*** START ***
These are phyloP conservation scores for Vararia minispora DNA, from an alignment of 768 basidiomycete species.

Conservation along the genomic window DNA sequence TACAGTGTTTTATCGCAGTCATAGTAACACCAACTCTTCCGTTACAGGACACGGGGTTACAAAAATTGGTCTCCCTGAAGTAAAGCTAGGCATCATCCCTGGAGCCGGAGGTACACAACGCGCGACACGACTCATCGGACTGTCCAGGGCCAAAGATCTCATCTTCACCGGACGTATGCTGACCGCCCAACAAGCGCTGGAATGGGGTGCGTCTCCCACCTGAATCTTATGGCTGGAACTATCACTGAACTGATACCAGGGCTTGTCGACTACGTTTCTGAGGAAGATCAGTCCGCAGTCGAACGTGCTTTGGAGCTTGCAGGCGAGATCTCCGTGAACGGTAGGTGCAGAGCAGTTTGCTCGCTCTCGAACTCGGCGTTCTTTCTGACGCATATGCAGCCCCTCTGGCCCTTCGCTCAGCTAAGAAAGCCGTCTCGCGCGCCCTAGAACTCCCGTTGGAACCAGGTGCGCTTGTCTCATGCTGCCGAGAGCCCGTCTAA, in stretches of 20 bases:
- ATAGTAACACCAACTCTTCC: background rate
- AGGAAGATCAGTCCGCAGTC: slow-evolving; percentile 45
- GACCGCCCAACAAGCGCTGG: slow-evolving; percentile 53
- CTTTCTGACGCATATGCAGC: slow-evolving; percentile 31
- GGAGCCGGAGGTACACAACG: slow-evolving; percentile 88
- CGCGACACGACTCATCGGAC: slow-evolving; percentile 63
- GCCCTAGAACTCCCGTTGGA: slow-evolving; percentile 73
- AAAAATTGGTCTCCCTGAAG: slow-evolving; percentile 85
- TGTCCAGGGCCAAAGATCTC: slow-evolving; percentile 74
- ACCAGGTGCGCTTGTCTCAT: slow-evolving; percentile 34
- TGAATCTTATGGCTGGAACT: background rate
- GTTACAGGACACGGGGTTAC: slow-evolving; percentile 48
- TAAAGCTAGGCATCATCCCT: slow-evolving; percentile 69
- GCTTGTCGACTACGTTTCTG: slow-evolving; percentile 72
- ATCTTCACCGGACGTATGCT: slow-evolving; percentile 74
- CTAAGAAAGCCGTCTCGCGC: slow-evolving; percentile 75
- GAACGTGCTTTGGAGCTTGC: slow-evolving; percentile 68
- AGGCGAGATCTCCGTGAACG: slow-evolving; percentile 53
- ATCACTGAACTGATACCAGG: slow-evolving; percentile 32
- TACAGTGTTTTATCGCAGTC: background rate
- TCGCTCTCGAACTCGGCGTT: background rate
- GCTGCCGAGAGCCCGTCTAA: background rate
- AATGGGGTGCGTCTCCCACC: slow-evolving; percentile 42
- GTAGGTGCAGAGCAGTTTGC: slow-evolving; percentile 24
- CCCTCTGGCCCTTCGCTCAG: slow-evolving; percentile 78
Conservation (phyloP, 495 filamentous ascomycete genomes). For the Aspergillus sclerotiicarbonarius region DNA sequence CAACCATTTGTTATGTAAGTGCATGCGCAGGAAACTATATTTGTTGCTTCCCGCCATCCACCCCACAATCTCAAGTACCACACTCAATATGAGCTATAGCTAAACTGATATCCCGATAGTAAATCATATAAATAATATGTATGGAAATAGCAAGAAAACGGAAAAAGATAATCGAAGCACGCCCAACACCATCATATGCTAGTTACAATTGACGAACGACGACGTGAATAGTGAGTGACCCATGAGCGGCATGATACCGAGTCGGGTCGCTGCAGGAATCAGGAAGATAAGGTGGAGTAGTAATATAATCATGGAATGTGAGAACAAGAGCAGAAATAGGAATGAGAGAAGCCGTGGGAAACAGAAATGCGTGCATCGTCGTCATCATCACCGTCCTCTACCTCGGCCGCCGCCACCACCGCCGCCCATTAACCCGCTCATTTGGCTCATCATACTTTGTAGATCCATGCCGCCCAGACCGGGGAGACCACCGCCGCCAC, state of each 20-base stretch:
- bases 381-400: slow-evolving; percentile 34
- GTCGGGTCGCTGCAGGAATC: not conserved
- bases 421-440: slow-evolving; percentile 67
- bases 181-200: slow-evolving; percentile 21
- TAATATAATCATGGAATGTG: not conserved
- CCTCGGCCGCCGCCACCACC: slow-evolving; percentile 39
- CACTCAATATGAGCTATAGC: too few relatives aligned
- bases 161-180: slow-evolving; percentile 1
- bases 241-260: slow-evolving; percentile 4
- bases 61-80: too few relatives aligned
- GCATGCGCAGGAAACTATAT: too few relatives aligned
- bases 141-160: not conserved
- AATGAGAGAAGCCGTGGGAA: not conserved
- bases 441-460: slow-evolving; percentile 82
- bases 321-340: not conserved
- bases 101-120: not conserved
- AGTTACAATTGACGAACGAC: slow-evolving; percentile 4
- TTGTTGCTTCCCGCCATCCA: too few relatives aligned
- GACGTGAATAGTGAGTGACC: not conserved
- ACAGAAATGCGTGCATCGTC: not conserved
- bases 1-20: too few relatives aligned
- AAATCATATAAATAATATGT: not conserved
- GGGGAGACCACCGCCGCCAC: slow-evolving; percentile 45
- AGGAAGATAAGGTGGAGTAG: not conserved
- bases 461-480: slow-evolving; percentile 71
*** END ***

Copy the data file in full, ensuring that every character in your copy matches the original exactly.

These are phyloP conservation scores for Vararia minispora DNA, from an alignment of 768 basidiomycete species.

Conservation along the genomic window DNA sequence TACAGTGTTTTATCGCAGTCATAGTAACACCAACTCTTCCGTTACAGGACACGGGGTTACAAAAATTGGTCTCCCTGAAGTAAAGCTAGGCATCATCCCTGGAGCCGGAGGTACACAACGCGCGACACGACTCATCGGACTGTCCAGGGCCAAAGATCTCATCTTCACCGGACGTATGCTGACCGCCCAACAAGCGCTGGAATGGGGTGCGTCTCCCACCTGAATCTTATGGCTGGAACTATCACTGAACTGATACCAGGGCTTGTCGACTACGTTTCTGAGGAAGATCAGTCCGCAGTCGAACGTGCTTTGGAGCTTGCAGGCGAGATCTCCGTGAACGGTAGGTGCAGAGCAGTTTGCTCGCTCTCGAACTCGGCGTTCTTTCTGACGCATATGCAGCCCCTCTGGCCCTTCGCTCAGCTAAGAAAGCCGTCTCGCGCGCCCTAGAACTCCCGTTGGAACCAGGTGCGCTTGTCTCATGCTGCCGAGAGCCCGTCTAA, in stretches of 20 bases:
- ATAGTAACACCAACTCTTCC: background rate
- AGGAAGATCAGTCCGCAGTC: slow-evolving; percentile 45
- GACCGCCCAACAAGCGCTGG: slow-evolving; percentile 53
- CTTTCTGACGCATATGCAGC: slow-evolving; percentile 31
- GGAGCCGGAGGTACACAACG: slow-evolving; percentile 88
- CGCGACACGACTCATCGGAC: slow-evolving; percentile 63
- GCCCTAGAACTCCCGTTGGA: slow-evolving; percentile 73
- AAAAATTGGTCTCCCTGAAG: slow-evolving; percentile 85
- TGTCCAGGGCCAAAGATCTC: slow-evolving; percentile 74
- ACCAGGTGCGCTTGTCTCAT: slow-evolving; percentile 34
- TGAATCTTATGGCTGGAACT: background rate
- GTTACAGGACACGGGGTTAC: slow-evolving; percentile 48
- TAAAGCTAGGCATCATCCCT: slow-evolving; percentile 69
- GCTTGTCGACTACGTTTCTG: slow-evolving; percentile 72
- ATCTTCACCGGACGTATGCT: slow-evolving; percentile 74
- CTAAGAAAGCCGTCTCGCGC: slow-evolving; percentile 75
- GAACGTGCTTTGGAGCTTGC: slow-evolving; percentile 68
- AGGCGAGATCTCCGTGAACG: slow-evolving; percentile 53
- ATCACTGAACTGATACCAGG: slow-evolving; percentile 32
- TACAGTGTTTTATCGCAGTC: background rate
- TCGCTCTCGAACTCGGCGTT: background rate
- GCTGCCGAGAGCCCGTCTAA: background rate
- AATGGGGTGCGTCTCCCACC: slow-evolving; percentile 42
- GTAGGTGCAGAGCAGTTTGC: slow-evolving; percentile 24
- CCCTCTGGCCCTTCGCTCAG: slow-evolving; percentile 78
Conservation (phyloP, 495 filamentous ascomycete genomes). For the Aspergillus sclerotiicarbonarius region DNA sequence CAACCATTTGTTATGTAAGTGCATGCGCAGGAAACTATATTTGTTGCTTCCCGCCATCCACCCCACAATCTCAAGTACCACACTCAATATGAGCTATAGCTAAACTGATATCCCGATAGTAAATCATATAAATAATATGTATGGAAATAGCAAGAAAACGGAAAAAGATAATCGAAGCACGCCCAACACCATCATATGCTAGTTACAATTGACGAACGACGACGTGAATAGTGAGTGACCCATGAGCGGCATGATACCGAGTCGGGTCGCTGCAGGAATCAGGAAGATAAGGTGGAGTAGTAATATAATCATGGAATGTGAGAACAAGAGCAGAAATAGGAATGAGAGAAGCCGTGGGAAACAGAAATGCGTGCATCGTCGTCATCATCACCGTCCTCTACCTCGGCCGCCGCCACCACCGCCGCCCATTAACCCGCTCATTTGGCTCATCATACTTTGTAGATCCATGCCGCCCAGACCGGGGAGACCACCGCCGCCAC, state of each 20-base stretch:
- bases 381-400: slow-evolving; percentile 34
- GTCGGGTCGCTGCAGGAATC: not conserved
- bases 421-440: slow-evolving; percentile 67
- bases 181-200: slow-evolving; percentile 21
- TAATATAATCATGGAATGTG: not conserved
- CCTCGGCCGCCGCCACCACC: slow-evolving; percentile 39
- CACTCAATATGAGCTATAGC: too few relatives aligned
- bases 161-180: slow-evolving; percentile 1
- bases 241-260: slow-evolving; percentile 4
- bases 61-80: too few relatives aligned
- GCATGCGCAGGAAACTATAT: too few relatives aligned
- bases 141-160: not conserved
- AATGAGAGAAGCCGTGGGAA: not conserved
- bases 441-460: slow-evolving; percentile 82
- bases 321-340: not conserved
- bases 101-120: not conserved
- AGTTACAATTGACGAACGAC: slow-evolving; percentile 4
- TTGTTGCTTCCCGCCATCCA: too few relatives aligned
- GACGTGAATAGTGAGTGACC: not conserved
- ACAGAAATGCGTGCATCGTC: not conserved
- bases 1-20: too few relatives aligned
- AAATCATATAAATAATATGT: not conserved
- GGGGAGACCACCGCCGCCAC: slow-evolving; percentile 45
- AGGAAGATAAGGTGGAGTAG: not conserved
- bases 461-480: slow-evolving; percentile 71